As for the EFF itself, one of the many challenges it faces is how to translate the social dynamics briefly described above into a genuine political strategy. To relish biting the calves of those in power is but a start. In its attempt to radicalise the current crisis it faces a real choice: insurrection or the electoral path.
To keep straddling both sides as it is currently doing might well lead to its early demise. Instead it must actively create the ideological conditions for an eventual alliance of the forces of labour with the youth and other segments of the subaltern classes. Only such an alliance is likely to open the way for the emergence of a new, post-ANC historic bloc.
The advent of the EFF singularly complicates the institutional left’s political equation. For the left to emerge as a genuine counter-hegemonic force, it will have to forge a modus vivendi with the EFF. This will not happen if it does not get rid of its at times sectarian reflexes.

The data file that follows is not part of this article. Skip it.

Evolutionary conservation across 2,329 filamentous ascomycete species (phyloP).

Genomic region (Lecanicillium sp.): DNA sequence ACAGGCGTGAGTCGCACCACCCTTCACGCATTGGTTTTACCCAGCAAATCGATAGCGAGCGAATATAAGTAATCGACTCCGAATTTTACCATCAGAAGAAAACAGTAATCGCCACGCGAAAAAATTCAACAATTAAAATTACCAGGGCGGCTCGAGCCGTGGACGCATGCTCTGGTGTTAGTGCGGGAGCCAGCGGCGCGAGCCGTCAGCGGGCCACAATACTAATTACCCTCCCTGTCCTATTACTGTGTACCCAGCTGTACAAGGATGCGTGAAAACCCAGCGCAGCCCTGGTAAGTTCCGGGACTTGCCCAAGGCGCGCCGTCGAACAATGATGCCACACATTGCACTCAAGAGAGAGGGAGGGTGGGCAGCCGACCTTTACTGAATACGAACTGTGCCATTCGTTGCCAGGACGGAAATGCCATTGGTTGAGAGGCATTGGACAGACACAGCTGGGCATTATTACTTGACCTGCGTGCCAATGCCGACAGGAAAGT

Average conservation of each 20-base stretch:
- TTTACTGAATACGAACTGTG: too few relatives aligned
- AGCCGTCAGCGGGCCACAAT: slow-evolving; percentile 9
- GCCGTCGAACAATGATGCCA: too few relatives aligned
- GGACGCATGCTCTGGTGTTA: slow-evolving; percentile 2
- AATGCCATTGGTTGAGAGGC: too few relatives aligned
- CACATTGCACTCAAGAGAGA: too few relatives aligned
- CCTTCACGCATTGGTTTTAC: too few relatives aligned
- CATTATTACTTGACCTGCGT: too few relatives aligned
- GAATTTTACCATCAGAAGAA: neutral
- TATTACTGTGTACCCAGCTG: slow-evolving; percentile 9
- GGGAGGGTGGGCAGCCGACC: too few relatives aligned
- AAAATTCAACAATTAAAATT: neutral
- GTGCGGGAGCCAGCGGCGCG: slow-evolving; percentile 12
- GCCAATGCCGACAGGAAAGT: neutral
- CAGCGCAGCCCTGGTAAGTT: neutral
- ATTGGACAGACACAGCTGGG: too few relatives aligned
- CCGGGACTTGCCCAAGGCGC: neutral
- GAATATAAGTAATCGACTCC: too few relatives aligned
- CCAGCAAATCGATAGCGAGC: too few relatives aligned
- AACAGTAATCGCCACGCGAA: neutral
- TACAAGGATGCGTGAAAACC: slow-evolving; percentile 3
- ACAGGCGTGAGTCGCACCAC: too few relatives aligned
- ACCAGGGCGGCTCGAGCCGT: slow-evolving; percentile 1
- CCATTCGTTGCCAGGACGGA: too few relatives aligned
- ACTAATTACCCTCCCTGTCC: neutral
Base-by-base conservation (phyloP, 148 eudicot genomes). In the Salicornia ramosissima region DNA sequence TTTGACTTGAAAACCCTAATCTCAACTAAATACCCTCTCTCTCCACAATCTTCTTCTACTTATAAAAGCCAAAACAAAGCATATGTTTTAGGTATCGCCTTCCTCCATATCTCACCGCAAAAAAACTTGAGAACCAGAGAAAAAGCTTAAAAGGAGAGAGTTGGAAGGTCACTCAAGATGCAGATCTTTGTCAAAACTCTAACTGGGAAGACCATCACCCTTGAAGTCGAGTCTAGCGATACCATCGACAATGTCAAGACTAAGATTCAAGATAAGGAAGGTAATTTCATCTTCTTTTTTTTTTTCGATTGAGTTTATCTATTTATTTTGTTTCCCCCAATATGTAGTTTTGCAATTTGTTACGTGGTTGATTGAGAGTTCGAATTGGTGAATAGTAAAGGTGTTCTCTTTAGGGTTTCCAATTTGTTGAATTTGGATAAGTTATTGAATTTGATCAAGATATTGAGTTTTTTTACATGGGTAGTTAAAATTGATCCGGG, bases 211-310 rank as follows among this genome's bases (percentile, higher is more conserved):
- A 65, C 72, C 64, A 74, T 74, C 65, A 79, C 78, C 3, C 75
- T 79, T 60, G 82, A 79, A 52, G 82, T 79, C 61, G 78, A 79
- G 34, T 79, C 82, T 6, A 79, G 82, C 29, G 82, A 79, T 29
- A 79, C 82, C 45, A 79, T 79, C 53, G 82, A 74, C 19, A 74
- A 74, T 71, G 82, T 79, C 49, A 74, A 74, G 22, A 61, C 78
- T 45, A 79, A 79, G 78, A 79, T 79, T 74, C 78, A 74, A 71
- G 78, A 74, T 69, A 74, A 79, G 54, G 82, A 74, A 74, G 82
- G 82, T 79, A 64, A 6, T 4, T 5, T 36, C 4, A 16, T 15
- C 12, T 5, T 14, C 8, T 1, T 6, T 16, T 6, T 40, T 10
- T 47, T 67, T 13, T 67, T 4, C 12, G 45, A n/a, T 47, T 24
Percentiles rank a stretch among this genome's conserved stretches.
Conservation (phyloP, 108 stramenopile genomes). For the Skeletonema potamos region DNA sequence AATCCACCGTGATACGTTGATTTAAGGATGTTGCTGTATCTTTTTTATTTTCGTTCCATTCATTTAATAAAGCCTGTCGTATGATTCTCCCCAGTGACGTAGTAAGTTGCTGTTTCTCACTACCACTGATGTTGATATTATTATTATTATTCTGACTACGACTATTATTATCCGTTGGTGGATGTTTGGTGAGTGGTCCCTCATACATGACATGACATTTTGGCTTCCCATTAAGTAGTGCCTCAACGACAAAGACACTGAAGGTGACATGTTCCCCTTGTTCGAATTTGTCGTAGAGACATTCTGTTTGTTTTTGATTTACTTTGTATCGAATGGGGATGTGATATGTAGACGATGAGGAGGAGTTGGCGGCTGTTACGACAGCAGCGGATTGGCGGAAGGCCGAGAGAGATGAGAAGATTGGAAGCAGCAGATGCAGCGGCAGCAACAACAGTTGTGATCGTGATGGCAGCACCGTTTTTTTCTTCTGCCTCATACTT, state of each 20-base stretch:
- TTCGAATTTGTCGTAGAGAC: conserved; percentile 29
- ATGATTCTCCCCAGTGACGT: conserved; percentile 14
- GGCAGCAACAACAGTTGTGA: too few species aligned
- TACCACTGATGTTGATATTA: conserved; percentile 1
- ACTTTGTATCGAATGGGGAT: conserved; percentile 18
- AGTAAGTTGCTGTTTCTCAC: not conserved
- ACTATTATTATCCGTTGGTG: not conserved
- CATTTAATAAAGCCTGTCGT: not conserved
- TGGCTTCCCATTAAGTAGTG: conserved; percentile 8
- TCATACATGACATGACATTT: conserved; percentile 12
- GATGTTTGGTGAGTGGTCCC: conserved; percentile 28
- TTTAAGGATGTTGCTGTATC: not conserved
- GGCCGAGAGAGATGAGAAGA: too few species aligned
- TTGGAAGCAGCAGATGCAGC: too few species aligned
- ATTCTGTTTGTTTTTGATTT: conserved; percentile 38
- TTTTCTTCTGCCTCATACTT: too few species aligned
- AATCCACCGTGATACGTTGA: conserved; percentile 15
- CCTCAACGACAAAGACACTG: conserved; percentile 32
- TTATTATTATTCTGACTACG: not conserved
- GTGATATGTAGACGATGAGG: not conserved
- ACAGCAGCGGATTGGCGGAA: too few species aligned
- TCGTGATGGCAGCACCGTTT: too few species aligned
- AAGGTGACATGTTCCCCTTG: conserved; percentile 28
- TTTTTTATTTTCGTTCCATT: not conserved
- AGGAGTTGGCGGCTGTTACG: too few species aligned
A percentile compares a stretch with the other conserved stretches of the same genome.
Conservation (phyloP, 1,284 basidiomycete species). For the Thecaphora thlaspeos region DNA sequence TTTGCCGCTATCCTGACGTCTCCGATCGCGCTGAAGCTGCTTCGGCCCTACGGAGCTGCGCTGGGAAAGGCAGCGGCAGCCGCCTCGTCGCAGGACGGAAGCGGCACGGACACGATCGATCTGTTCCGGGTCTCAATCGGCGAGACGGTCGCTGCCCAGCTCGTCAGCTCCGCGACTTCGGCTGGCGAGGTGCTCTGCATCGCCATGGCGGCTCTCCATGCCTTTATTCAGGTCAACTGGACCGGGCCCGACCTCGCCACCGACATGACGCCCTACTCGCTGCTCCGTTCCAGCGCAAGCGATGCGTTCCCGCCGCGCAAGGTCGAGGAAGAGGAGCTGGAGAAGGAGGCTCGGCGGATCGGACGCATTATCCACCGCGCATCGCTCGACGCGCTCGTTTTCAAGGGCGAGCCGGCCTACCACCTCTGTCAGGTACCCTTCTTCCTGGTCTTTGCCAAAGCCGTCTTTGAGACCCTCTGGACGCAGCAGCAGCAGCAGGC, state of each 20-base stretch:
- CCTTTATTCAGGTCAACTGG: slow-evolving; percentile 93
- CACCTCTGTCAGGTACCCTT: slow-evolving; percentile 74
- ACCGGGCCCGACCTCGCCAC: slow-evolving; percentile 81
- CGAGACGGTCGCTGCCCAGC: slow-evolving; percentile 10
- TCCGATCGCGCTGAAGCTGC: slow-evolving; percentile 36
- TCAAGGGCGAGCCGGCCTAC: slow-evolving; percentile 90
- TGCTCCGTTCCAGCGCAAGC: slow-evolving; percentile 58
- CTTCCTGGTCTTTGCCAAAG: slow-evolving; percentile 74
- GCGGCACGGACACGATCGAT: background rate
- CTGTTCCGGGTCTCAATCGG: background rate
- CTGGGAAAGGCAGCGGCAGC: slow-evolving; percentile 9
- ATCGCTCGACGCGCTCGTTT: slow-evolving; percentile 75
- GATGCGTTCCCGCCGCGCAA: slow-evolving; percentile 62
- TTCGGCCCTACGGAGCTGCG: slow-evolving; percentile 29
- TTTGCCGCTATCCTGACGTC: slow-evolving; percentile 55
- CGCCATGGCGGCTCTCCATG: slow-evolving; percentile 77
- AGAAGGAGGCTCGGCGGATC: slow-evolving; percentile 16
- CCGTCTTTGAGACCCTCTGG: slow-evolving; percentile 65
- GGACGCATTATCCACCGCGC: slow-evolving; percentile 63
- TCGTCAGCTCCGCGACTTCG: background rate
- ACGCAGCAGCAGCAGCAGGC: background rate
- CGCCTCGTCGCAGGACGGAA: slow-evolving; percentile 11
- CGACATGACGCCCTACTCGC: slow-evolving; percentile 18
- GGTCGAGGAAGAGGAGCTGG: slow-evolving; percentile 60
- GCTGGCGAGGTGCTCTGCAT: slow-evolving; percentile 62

The ANC can still fend off the EFF’s threat. For this to happen it must wake up from its dogmatic slumber, a mixture of corruption and complacency, arrogance and intellectual vacuity. Twenty years after freedom, what can progressive government possibly mean? What would it take to complete the project of democracy? How do we make certain that power is obliged to render an account of itself?
The proper response to the EFF challenge is not to harass, intimidate, physically abuse or suppress this voice. It is to turn South Africa into a new, genuine laboratory of democratic experimentation.
Achille Mbembe is with the Wits Institute for Social and Economic Research at the University of the Witwatersrand